CS 373: Combinatorial Algorithms

CS 373 is the standard senior-level algorithms class required of every computer science undergraduate and graduate student at the University of Illinois (unless you take the automata theory class CS 375, but relatively few students do that). This page contains all the teaching materials that my TAs and I have developed during the five times I've taught the course (thrice in reality and twice virtually).

All material on this web page is Copyright © 1999, 2000, 2001, 2002, 2003 Jeff Erickson. Anything on this page may be freely downloaded, printed, copied, or distributed, either electronically or on paper. However, nothing on this page may be sold in any form for more than the actual cost of printing and/or reproduction. For example, you are welcome to make local copies on your own web server, but you are not allowed to require an access fee (such as tuition) to view your local copy; that's the same as selling it. If you're a lawyer, read the legaleze.

Commons License
This work is licensed under a Creative Commons License.

Feedback of any kind is always welcome, especially bug reports. I would especially appreciate hearing from anyone outside UIUC who finds this stuff useful (or useless)!

Lecture Notes

These notes are listed in the order they were used in Fall 2002, with notes from other semesters and other handouts sprinkled in appropriate places. Different notes were used in different semesters, and I haven't written notes for every lecture. Most of these notes have more that one lecture's worth of material. (I usually take about 15 minutes to cover a single page, or about five pages per 75-minute lecture; your mileage may vary.)

Fall 2003 UIUC students: Printed and bound copies of these notes will be available at a local copy shop very soon; stay tuned for details. Buying a bound copy is probably more convenient than downloading and printing everything yourself!

Homeworks and Exams

Solutions were posted to the course web site after each homework and exam was submitted, but for rather obvious reasons, you can't get them here. I will gladly email solutions to interested instructors. Subjects covered in each homework and exam vary from semester to semester depending on the lecture schedule.

Eventually, I'll post homeworks and exams from Fall 2001 and Spring 2002, when the class was taught by Sariel Har-Peled. Stay tuned!


Students are assumed to have working knowledge of the material taught in CS 225 and CS 273. This is not the same as merely having passed! In particular, I assume that all students have a gut-level understanding of induction and recursion. Undergraduates who have not taken both 225 and 273 need my permission to enroll.

Grades are based on 6 homeworks (30%) (dropping the lowest), two in-class midterms (20% each), and a final exam (30%). Undergraduates and graduate students are graded on separate curves. Graduate students have some additional homework and exam problems; undergrads can solve the graduate homework problems for extra credit. There is no distinction between 3/4-unit and 1-unit graduate students.

Required Textbook:
Thomas H. Cormen, Charles E. Leiserson, Ronald L. Rivest, and Clifford Stein. Introduction to Algorithms, 2nd edition. MIT Press / McGraw-Hill, 2001.

I do not actually assign reading or homework problems from CLRS. In fact, I have a standing rule that if a topic isn't covered in the posted lecture notes, it won't be on the homeworks or exams, even if I talk about it in class and it's covered in CLRS. Nevertheless, CLRS is an excellent reference for all things algorithmic. Students are strongly encouraged to consult CLRS if they find something in the lecture notes confusing or unclear.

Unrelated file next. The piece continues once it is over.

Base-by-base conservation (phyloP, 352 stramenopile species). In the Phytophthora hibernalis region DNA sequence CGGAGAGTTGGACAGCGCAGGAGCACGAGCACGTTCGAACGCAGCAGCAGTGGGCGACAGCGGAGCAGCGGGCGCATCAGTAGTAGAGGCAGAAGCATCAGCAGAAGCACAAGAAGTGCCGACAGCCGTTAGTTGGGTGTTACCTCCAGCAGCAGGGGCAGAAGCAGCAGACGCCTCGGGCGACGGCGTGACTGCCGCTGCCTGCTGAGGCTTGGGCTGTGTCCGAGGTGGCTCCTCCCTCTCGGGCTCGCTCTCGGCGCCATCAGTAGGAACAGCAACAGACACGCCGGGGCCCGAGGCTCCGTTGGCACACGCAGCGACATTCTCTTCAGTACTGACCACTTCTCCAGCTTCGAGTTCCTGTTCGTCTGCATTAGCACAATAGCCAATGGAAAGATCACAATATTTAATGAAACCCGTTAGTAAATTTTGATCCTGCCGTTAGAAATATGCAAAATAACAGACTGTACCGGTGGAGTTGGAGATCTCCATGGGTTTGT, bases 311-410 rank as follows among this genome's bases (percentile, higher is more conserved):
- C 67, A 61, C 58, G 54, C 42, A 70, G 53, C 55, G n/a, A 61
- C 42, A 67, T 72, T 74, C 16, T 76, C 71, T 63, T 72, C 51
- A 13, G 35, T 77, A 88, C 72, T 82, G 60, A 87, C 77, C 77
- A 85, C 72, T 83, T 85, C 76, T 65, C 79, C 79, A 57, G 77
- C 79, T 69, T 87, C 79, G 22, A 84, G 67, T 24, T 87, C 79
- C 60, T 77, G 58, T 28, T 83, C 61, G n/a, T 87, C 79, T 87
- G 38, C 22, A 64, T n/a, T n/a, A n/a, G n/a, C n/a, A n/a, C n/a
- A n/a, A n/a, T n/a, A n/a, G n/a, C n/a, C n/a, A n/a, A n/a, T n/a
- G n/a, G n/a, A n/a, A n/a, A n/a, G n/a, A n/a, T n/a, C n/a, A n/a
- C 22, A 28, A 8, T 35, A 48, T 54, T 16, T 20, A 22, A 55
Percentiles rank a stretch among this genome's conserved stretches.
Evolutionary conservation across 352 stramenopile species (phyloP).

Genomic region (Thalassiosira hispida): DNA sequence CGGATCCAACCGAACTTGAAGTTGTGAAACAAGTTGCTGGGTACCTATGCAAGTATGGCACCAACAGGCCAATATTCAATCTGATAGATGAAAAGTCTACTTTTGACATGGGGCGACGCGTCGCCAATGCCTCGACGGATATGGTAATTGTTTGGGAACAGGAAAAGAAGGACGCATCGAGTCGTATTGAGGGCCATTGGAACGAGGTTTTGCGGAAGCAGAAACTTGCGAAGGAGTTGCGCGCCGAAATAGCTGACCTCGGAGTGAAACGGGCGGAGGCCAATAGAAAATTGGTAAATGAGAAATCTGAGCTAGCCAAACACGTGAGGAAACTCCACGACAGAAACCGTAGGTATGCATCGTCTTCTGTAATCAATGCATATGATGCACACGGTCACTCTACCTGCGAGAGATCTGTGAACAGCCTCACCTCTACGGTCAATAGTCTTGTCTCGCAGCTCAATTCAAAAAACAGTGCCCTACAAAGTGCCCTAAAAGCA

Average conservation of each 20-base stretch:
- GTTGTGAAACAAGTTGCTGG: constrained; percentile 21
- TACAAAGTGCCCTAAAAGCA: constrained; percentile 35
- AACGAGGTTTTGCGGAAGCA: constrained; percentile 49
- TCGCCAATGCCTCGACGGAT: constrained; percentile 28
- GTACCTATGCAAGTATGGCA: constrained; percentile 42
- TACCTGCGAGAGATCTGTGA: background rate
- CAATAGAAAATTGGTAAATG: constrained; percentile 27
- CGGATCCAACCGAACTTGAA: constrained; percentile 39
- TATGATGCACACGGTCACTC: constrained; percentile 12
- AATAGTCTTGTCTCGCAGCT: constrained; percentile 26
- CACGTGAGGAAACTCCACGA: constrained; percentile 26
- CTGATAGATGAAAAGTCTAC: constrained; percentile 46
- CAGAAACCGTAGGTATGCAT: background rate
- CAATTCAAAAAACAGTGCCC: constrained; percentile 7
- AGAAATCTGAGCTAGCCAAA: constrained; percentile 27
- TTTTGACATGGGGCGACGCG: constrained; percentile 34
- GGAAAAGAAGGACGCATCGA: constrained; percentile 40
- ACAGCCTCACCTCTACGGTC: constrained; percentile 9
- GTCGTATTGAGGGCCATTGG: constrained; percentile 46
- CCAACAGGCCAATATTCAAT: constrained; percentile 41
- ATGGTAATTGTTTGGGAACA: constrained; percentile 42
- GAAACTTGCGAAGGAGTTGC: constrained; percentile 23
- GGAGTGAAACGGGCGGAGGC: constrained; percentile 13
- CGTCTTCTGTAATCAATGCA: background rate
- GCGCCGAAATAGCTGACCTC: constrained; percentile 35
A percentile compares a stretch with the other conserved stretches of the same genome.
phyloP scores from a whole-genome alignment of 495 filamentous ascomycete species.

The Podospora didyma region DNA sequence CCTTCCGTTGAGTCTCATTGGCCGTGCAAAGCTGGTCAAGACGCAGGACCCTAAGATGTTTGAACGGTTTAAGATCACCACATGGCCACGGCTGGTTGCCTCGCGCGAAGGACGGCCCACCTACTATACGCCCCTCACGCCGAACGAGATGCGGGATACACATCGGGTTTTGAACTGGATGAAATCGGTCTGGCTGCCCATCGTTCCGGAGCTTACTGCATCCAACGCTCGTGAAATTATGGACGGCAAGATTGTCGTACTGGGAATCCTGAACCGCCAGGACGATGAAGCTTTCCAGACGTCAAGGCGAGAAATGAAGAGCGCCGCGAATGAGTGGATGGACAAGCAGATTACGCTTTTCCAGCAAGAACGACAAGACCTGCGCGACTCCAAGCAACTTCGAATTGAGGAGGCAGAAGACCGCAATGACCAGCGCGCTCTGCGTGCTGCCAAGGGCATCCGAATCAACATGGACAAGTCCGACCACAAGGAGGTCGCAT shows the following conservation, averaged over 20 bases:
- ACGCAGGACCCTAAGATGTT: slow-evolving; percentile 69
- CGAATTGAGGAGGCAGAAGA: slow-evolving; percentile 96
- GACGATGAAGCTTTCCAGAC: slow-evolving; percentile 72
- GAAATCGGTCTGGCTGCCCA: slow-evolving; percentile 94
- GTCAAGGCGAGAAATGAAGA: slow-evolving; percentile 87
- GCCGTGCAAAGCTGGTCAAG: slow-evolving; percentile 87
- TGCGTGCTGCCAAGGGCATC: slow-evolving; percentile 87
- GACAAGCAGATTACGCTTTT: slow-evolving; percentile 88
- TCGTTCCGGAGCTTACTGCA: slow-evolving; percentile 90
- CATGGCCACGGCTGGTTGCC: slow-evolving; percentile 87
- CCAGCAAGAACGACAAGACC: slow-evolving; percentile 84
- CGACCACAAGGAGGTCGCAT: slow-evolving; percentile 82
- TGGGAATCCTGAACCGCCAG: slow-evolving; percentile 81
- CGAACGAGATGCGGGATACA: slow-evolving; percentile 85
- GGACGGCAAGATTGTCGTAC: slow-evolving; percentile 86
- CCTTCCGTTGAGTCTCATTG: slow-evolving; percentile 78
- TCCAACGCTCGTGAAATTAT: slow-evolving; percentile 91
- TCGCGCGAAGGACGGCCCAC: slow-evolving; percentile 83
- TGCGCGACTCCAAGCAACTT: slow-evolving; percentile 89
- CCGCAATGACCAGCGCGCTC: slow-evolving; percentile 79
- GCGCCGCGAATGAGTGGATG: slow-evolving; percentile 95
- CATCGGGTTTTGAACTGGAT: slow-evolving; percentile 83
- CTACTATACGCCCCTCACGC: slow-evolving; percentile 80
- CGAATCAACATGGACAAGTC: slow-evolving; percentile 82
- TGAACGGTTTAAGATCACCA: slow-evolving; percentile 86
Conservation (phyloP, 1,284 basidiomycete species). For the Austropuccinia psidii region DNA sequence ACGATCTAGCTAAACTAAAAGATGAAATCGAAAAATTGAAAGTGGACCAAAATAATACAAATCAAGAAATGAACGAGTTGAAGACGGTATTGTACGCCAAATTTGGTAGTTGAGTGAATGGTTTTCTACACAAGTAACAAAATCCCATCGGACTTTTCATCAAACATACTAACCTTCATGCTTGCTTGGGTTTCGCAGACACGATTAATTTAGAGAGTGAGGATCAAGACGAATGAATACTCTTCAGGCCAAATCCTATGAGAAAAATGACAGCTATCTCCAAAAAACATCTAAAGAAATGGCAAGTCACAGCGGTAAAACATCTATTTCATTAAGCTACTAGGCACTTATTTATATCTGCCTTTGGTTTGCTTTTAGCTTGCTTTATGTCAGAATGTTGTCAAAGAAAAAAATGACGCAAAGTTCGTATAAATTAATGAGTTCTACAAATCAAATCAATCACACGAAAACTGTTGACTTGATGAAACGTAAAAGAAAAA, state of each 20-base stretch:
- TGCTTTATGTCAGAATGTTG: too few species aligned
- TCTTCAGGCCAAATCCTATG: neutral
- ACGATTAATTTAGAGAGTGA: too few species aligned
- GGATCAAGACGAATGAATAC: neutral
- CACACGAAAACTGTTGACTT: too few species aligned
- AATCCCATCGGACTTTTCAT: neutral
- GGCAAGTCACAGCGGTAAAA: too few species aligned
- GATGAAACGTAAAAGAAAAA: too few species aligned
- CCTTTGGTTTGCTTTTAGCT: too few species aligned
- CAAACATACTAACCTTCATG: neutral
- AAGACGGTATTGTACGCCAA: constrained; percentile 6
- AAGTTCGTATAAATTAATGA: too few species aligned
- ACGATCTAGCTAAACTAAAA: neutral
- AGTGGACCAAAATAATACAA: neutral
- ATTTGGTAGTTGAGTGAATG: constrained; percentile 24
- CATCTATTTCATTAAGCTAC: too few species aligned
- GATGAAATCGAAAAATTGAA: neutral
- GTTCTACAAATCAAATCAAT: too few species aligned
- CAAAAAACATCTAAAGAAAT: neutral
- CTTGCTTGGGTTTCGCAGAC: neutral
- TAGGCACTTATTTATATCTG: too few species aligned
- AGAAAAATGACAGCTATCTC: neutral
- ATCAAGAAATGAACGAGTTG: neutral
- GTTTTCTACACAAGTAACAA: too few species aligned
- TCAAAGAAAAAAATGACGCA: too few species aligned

Recommended Textbooks:
Theodore S. Geisel [Dr. Seuss]. The Cat in the Hat Comes Back. Random House, 1958.

One of the best books ever written about recursion. And toilets.

In past semesters, I also recommended Ian Parberry's book Problems on Algorithms (Prentice-Hall, 1995), especially for students who need to strengthen their background knowledge. This book is now out of print (and even when it wasn't, we could only get crappy Xeroxed copies from the publisher), but it can be downloaded from Ian's web site as karmaware.


The preface to the lecture notes gives a long list of people who helped (either directly or indirectly) with the development of these course materials. I want to especially thank my teaching assistants, without whom teaching a course of 200+ students would be impossible. In particular, the TAs wrote most of the homework problems and solutions.
|> Algorithms are ok, but it has too much of an academic feel to me
|> to be fun.
yes, but hey!  you need algorithms to make decent programs.  it's like two builders
saying "yer, using bricks and mortar is just too academic.  Me? I like wood and
nails", but with wood and nails you build... what?  cubby houses. houses in trees. 
dog kennels.  the guy with the bricks and mortar builds other things.

- John Bastian, comp.games.development.programming.misc, September 13, 1999

Today, I sometimes interview recent grads for software design jobs. One standard problem I pose is "Write a routine, in any programming language of your choice (I've probably seen it), that sorts an array of things according to some ordering scheme. I don't care about efficiency, but I expect the following: (a) that it is correct, (b) that you can explain the complexity of the algorithm in "O(n)" notation." Of course I expect a bubble sort of integers. One smartass did a Shell sort and got it right. But over 90% of the candidates fail this basic test. That's sad.

The scary part is that peer reviewers think this is being "too hard" on a candidate.

-- Rene Hollan, slashdot.org, 17 Oct 2001.

Jeff Erickson (jeffe@cs.uiuc.edu) 07 Jul 2003